The developer, the DIMBYS and the City all reverently refer to the McKinley project as “infill,” and “smart growth.” But NIMBYS ask, how smart is infill that spills out into neighboring communities, thus creating traffic hazards and lowering property values? How smart is infill that creates outspill? While we ponder these matters pro-development lawyers try to change CEQA laws so that ‘obstructionist’ NIMBYS can’t sue “on aesthetic grounds” (that is, when oversized, overbuilt structures are wedged into small infill vacancies. The infamous twenty pounds of potatoes in a ten-pound sack comes to mind.

In this controversy I come down on the side of the NIMBYS. Old? No. I don’t consider myself old until I live in a group home with people whose names I can’t remember. Obstructionist? Sure, if I’m obstructing something I perceive as harmful. But to be certain about these matters, I researched the principles of smart growth and urban infill. One of the requirements is “compact building design.” I live in a compact house. Several McKinley Village houses will have three car garages. Another smart infill requirement is that it “provide a variety of transportation choices.” I live around the corner from the bus stop. The Prius sits in the driveway. The bike is in the den. We don’t know yet what shuttle service or bus line service the developers will present.

Megan Norris, Vice President of Riverview Capital Investment which funds the proposed McKinley Village, said there was “strong demand from residents in existing city neighborhoods for homes with modern… amenities.” Modern amenities? In my compact house I was able to plug in an electric car in a regular outdoor outlet. Central heat and air conditioning work efficiently in this bungalow built in 1920. So does every other modern amenity—desktop, laptop, iPad, iPhones,–you name it, I plug it in. I realized as I read that this house meets infill standards. My neighbors and I are what it’s all about. We can walk to Starbucks or the drug store. We can walk or bike to Corti Brothers or McKinley Park. And we do. Many take the J Street bus to downtown jobs.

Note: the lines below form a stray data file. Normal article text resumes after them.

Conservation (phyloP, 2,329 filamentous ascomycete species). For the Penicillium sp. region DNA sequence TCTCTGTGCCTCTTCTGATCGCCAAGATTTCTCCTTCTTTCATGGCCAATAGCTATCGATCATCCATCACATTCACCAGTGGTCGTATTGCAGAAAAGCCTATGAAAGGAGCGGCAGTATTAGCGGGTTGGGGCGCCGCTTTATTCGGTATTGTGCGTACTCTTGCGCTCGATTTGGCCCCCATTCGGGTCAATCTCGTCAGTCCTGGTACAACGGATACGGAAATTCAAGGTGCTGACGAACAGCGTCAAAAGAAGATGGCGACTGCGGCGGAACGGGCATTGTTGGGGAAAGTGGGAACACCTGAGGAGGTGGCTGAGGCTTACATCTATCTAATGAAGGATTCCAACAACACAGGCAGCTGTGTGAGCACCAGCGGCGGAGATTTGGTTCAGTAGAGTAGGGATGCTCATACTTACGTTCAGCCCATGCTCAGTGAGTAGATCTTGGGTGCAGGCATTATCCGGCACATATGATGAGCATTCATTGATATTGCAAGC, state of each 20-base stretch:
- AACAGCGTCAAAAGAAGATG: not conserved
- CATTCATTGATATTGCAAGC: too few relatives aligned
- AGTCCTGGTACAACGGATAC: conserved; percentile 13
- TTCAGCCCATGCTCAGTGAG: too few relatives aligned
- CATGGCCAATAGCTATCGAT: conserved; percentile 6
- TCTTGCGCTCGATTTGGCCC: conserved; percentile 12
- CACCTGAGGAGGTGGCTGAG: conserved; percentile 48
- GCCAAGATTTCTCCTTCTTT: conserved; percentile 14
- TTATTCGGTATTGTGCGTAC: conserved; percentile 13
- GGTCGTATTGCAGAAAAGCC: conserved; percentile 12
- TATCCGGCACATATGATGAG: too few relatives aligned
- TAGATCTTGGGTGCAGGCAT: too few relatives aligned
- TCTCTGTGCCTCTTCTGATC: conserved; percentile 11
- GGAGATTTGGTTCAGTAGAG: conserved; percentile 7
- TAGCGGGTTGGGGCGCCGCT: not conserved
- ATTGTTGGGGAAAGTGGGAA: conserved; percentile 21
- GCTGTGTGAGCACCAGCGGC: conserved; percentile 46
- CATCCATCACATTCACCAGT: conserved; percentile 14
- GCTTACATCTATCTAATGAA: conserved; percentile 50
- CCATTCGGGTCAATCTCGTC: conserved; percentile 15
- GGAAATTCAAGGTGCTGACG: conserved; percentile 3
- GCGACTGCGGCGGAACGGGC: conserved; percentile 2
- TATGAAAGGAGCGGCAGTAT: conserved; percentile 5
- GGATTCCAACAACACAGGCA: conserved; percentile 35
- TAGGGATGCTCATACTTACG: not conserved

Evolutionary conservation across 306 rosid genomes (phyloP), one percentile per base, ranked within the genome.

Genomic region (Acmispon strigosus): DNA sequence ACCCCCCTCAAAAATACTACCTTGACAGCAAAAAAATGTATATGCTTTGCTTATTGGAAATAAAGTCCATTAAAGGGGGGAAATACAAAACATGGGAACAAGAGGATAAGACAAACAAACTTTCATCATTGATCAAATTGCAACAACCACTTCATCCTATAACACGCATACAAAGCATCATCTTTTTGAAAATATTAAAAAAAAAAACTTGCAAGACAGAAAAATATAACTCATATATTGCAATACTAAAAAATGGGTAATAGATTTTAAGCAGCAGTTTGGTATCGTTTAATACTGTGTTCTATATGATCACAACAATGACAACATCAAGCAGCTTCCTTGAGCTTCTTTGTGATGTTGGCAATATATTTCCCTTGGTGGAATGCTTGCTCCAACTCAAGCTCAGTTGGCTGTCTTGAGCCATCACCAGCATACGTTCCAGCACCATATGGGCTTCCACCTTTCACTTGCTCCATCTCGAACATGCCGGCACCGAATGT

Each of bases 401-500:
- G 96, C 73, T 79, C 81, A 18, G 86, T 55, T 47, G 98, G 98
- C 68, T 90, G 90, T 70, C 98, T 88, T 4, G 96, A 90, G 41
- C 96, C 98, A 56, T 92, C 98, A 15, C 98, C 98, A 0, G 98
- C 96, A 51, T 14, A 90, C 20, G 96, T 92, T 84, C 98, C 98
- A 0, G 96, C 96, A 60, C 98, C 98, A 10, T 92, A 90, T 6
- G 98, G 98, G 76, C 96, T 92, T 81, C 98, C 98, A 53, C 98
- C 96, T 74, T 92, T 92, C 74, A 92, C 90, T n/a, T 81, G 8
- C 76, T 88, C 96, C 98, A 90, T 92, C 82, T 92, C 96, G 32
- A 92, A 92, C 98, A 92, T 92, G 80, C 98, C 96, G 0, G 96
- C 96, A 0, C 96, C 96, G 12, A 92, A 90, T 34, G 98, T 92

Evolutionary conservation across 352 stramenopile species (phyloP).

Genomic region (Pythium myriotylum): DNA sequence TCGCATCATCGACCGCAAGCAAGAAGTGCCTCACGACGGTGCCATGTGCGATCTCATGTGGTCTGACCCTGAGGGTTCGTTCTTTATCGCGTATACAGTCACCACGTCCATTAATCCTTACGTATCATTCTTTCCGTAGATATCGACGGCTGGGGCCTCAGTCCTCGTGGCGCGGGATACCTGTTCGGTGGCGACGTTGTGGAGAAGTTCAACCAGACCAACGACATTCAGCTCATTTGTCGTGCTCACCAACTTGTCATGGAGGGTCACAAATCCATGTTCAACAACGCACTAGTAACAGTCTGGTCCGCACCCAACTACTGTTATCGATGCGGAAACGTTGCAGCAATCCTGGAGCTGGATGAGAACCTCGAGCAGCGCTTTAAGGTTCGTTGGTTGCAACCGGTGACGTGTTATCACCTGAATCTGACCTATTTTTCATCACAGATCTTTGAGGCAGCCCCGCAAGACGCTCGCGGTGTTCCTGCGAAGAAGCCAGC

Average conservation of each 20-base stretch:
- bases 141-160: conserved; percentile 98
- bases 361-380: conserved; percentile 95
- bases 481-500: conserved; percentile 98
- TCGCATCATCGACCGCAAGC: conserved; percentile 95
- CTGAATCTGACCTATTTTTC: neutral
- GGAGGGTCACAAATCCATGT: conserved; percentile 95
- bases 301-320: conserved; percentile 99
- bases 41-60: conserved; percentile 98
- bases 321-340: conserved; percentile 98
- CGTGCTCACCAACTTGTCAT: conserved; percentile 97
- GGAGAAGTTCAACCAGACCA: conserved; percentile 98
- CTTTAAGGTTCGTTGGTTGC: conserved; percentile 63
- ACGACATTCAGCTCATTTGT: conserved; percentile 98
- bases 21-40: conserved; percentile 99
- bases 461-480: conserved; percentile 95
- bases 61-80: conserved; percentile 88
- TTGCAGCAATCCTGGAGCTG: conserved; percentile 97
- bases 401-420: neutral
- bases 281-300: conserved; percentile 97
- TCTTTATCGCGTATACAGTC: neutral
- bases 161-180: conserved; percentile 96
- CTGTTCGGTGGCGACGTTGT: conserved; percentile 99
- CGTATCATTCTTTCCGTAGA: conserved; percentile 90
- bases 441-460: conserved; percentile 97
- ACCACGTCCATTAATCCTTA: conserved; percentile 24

We’re good NIMBYS. We work. We vote. We attend civic meetings. We support charities. We have Neighborhood Watch. We cherish the trees and flowers and recognize that ours is a classic, fragile environment. We care for one another. On my block alone seven people have Environmental Respiratory Disease, so we worry about auto exhaust and traffic increase that threatens the safety of our kids and the health of our lungs. We don’t like being told we’re anti-progress simply because we try to define the term.

The developers stay on message, say the same thing over and over in the expectation that it will somehow morph into accepted doctrine. But this doesn’t work with us. We don’t like being told that the fix in and things are “done deals.” We don’t like being told that we’d better accept this proposal because it’s the best we’ll get. It’s not. And this is what we say to the person who said, “You live in an urban world. Deal with it.” Here’s how we deal with it. We calm traffic and oppose its increase. And we resist perilous infill projects that turn stable neighboring areas into collateral traffic damage.

It’s sane and progressive to fight to preserve Midtown and East Sacramento. It’s right to resist car-centric projects that will foul our air and engulf us in traffic. Ad hominem Dimby attacks won’t deter us. We have, as they note, been around the block. Right now McKinley Village doesn’t seem to us like smart growth at all. It seems more like Phoenix.